You are, like myself, at the lower end of the opiate scale. If we build a tolerance to the norco, there are still a lot of options. Hydrocodone is one of the weaker narcotics. If you start taking a lot of medications and keep going higher towards the strongest, eventually they will do you no good. I have a friend with non-hodgkins lymphoma and he has to take 200mg of morphine at a time for it to kill his pain. That is a lot. There is a lot of room in between.
I hope that you can understand what I mean. I am not that good at explaining things.
getting by
fibromyalgia, chronic fatigue, clinically depressed and allergies


keepingthefaith
Regular Member


Date Joined Aug 2006
Total Posts : 331
   Posted 11/26/2007 6:57 PM (GMT -7)   
I understand what you mean now, thank you very much. 

Dx with CD 1987, 3 resections, 3 abcess sx, OA back & hips, bulging disk, Major depression/anxiety, kidney stones & sx to remove, now 44 yrs old.  Still trying to figure this disease out & of course all the little extra complications that come with this rollarcoaster of a life with CD. 
 
Meds:Humira 40mg every other wk, Imuran .75 daily, welchol 625 x 3 daily, cymbalta 60 mg daily, norco 10/325 x 4x, fish oil, vit e,folic acid,Vit B12,inject monthly,
 
         
 
 


Gloriousm84
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Date Joined Nov 2007
Total Posts : 114
   Posted 11/29/2007 11:47 PM (GMT -7)   
Thank you I am glad someone else (or many people in this case) know the difference between addiction and tolerance. I was recently in the hospital for a crohns exacerbation and the doc wrote a note to my GP saying I was just narcotic seeking. This is the doc that prescribed me 1-5mg dialudid one day and then the next day moved me to percocet every 6 hours. What? talk about a change...and 5mg of dilaudid could take out a bear. Good times with people thinking you are seeking drugs just for the fun of it.
Diagnosed: 2003, age 18 (had issues with it since I was 12)
Meds for crohns: 20mg Prednisone, 9mg Entocort, 400mg Remicade, 50mg 6-MP, 40mg Prilosec, 1mg Folic Acid, 5/325 Percocet.
Other medical issues: Hereditary Spherocytosis (hemolytic anemia) iron deficient anemia, polyarthralgia, ovarian cysts, Migraines
Surgeries: Spleen and gallbladder out at age 6, Tonsils and Adenoids out at age 21. Looking at resection surgery this year.


keepingthefaith
Regular Member


Date Joined Aug 2006
Total Posts : 331
   Posted 11/30/2007 10:16 AM (GMT -7)   
Hope you are feeling better! God Bless

Dx with CD 1987, 3 resections, 3 abcess sx, OA back & hips, bulging disk, Major depression/anxiety, kidney stones & sx to remove, now 44 yrs old.  Still trying to figure this disease out & of course all the little extra complications that come with this rollarcoaster of a life with CD. 
 
Meds:Humira 40mg every other wk, Imuran .75 daily, welchol 625 x 3 daily, cymbalta 60 mg daily, norco 10/325 x 4x, fish oil, vit e,folic acid,Vit B12,inject monthly,
 
         
 
 


TexasJen
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Date Joined Dec 2006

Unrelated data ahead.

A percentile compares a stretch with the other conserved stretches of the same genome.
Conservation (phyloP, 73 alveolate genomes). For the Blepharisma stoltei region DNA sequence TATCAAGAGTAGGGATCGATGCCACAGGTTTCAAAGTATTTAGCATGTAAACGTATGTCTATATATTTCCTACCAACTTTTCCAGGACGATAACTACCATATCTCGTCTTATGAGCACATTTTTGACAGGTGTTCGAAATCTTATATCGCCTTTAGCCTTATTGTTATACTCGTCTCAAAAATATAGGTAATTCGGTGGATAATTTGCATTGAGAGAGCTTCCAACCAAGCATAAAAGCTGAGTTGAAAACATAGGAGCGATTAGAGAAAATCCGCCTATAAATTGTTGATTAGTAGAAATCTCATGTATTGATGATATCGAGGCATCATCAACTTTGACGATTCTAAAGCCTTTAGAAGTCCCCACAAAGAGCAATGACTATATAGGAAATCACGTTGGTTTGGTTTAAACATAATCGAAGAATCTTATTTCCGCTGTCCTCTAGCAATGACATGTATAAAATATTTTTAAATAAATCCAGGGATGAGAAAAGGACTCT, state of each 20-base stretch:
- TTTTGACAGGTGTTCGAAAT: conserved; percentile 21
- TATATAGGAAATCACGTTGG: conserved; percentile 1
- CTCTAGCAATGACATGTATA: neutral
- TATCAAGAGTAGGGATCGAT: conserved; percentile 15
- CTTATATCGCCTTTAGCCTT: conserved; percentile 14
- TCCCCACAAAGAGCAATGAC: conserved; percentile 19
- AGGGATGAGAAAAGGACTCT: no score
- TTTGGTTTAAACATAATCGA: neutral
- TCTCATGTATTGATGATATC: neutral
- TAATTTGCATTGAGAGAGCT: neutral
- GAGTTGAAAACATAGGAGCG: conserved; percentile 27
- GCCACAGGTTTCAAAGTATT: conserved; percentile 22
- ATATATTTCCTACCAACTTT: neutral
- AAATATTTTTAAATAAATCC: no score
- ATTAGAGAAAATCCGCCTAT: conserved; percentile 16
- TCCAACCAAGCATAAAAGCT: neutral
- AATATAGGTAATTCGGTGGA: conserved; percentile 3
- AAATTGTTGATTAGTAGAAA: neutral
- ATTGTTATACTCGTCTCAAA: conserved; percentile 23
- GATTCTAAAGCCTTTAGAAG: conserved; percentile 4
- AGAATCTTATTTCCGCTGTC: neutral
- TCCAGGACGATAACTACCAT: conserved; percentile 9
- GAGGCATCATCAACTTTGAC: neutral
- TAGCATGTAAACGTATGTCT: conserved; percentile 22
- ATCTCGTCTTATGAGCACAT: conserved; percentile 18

Total Posts : 649
   Posted Yesterday 9:56 AM (GMT -7)   
One other strategy that some pain docs use in order to avoid increasing dosage or moving to stronger meds, is to stay within roughly the same class of drug, but rotate it every few months. For example, maybe use Norco for 4 months, then percocet for 4 months, then Tylenol 3 for 4 months. Sometimes slightly changing the chemical helps fool the brain and reduses tolerance issues.
 
[Edited to add:]  Another strategy for tolerance issues is to take a drug holiday.  The patient is weaned either completely off the meds or to a very low dosage for a few weeks to allow the pain receptors in the brain to reset and get cleared out of the opiates.  Yes, you'll hurt for a while, but if tolerance is a huge issue, it's just something that must be suffered through.  Once the patient goes back on the meds, he can start back at a lower therapeutic dose.


Living in the Republic of Texas minus a gallbladder, a couple of cervical discs, appendix, uterus, and 18" of colon; but still alive and living with my husband, 2 dogs, 1 cockatiel, and 2 gold fish. 

Post Edited (TexasJen) : 12/3/2007 9:55:44 AM (GMT-7)


keepingthefaith
Regular Member


Date Joined Aug 2006
Total Posts : 331
   Posted Today 12:38 PM (GMT -7)   
Sounds like a good plan.  I'm going to try it. 

Dx with CD 1987, 3 resections, 3 abcess sx, OA back & hips, bulging disk, Major depression/anxiety, kidney stones & sx to remove, now 44 yrs old.  Still trying to figure this disease out & of course all the little extra complications that come with this rollarcoaster of a life with CD. 
 
Meds:Humira 40mg every other wk, Imuran .75 daily, welchol 625 x 3 daily, cymbalta 60 mg daily, norco 10/325 x 4x, fish oil, vit e,folic acid,Vit B12,inject monthly,
 
         
 
 


2BFREE
New Member


Date Joined May 2007
Total Posts : 4
   Posted 3/3/2008 7:32 AM (GMT -7)   
Sad but true if you have been on nacotic pain medication for a very long time,your tolorance will be great. Also the reason for meds to be adjusted { e> i> Increased dose or somthing stronger} Is because not only have you satisfied your receptors,but now you have more of them to satisfy.